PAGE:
But here's the thing: the eponymous character of the book, Edward Waverley of Waverley-Honour, is English. He's the son of the Lord of Waverley, and a captain in the army of King George, posted to Dundee, only wandering off to explore the countryside and encountering its colourful, kilt-arrayed inhabitants while on leave. Of course, due to some mixups, he's accused of desertion (this only happens at the end of Book One, as the plot takes a helluva long time to develop) and ends up in the care of the fiery laird Fergus MacIvor, allied to the Young Pretender (i.e. Prince Charlie), so that he's able to show his valour in the battles against his own army, on the side of the Scotsmen, all the while feeling guilty and conflicted but knowing that the men he's fighting for are stout-hearted and noble and true...

Honestly? This is exotica. We've seen the same tropes in Dances With Wolves, The Last Samurai, Avatar. TV Tropes calls it Going Native; I call it the insertion of a white (or more ethnonormative) protagonist into a non-white (non-ethnonormative) cultural struggle in order to make that conflict relatable to an audience that's been trained to only identify with white guys on screen. Despite its apparent intentions of expanding empathy, it supports a racist cultural status quo which white guys are always cast as the heroes, even when they're battling against the system their people established.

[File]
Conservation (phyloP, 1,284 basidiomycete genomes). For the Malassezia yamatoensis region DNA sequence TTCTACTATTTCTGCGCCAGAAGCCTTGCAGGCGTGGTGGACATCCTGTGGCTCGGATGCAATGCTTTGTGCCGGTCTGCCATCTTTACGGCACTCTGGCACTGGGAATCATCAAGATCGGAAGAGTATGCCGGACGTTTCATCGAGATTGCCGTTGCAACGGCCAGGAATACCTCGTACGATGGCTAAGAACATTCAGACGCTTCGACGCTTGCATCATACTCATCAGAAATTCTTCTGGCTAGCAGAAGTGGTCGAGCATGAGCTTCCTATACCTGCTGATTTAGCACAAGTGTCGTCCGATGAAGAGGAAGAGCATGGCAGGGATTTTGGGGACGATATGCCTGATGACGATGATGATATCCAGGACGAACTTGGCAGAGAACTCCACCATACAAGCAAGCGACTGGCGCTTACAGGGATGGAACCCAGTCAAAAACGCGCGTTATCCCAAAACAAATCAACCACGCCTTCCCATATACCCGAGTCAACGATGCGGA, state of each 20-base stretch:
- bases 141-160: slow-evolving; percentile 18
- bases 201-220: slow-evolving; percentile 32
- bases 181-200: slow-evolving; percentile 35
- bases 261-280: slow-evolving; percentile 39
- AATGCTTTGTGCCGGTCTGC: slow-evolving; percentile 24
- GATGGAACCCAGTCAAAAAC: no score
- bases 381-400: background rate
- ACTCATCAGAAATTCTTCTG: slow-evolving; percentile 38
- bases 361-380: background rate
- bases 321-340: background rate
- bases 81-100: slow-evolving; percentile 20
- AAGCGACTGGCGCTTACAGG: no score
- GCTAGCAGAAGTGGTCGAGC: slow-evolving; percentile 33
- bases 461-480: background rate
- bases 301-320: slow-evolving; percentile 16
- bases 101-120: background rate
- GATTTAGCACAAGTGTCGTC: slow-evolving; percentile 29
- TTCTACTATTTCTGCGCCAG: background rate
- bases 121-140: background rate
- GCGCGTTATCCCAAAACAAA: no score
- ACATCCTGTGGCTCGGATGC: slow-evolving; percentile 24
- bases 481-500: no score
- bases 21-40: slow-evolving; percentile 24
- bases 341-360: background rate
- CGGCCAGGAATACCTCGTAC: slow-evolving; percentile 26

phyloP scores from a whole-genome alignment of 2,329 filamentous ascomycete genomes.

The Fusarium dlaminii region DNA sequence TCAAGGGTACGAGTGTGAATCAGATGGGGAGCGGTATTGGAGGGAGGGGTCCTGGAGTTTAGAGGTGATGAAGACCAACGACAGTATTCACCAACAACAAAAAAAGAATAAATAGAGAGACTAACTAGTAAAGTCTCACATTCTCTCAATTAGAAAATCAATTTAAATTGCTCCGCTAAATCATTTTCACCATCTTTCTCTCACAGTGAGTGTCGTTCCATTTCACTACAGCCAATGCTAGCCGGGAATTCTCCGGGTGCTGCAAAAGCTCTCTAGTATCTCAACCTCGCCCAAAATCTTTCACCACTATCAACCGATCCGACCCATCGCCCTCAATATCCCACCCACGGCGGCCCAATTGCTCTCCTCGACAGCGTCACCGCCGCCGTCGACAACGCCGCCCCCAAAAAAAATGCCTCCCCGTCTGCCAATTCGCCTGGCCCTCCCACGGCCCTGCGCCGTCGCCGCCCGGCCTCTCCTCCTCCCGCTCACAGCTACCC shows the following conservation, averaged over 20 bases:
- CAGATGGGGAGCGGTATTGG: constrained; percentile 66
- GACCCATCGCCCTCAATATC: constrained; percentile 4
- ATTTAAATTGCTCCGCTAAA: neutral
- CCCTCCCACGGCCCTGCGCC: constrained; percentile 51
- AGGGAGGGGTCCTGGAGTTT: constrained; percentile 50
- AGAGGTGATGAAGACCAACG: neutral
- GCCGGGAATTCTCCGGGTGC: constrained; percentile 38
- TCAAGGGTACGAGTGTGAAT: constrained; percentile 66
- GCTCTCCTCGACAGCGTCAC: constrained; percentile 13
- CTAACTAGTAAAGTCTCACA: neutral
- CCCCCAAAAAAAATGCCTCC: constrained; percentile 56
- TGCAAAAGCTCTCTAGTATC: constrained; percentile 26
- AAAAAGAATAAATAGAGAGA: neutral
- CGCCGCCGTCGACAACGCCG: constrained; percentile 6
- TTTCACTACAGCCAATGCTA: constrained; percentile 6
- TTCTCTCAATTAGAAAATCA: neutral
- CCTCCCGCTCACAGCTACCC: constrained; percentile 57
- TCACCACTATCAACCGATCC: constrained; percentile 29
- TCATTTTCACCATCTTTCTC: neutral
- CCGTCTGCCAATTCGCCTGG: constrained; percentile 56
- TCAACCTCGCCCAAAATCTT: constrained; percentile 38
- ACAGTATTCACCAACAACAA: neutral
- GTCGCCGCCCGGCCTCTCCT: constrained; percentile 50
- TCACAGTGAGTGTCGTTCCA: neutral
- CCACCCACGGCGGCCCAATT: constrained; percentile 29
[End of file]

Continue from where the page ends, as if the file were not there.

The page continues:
Waverley himself is a colourless everyman - said to be handsome and charming and invincible in battle only when he's swapped out his trousers for a kilt patterned with the Glennaquoich colours, but romantic and absent-minded otherwise, not unlike your prototypical English reader. He's young and moral and pure and not very rich until the end, Meanwhile, the Scots are foolish or impetuous and proud and wild, especially in their feminine apotheosis as the raven-haired, fiercely patriotic Flora MacIvor, whom we see early on in the novel reciting translations of Gaelic poetry to our hero while accompanying herself on the harp in the mountains, making his poor heart ache...

[SPOILER ALERT!!!] He doesn't get this girl, surprisingly, but does end up boffing another Scots noblewoman, the more subdued and innocent and tender-hearted Rose Bradwardine, who, like the conquered Scots territory, may be tamed and educated and improved until she's as sweet and noble as an English rose.[SPOILERS END.]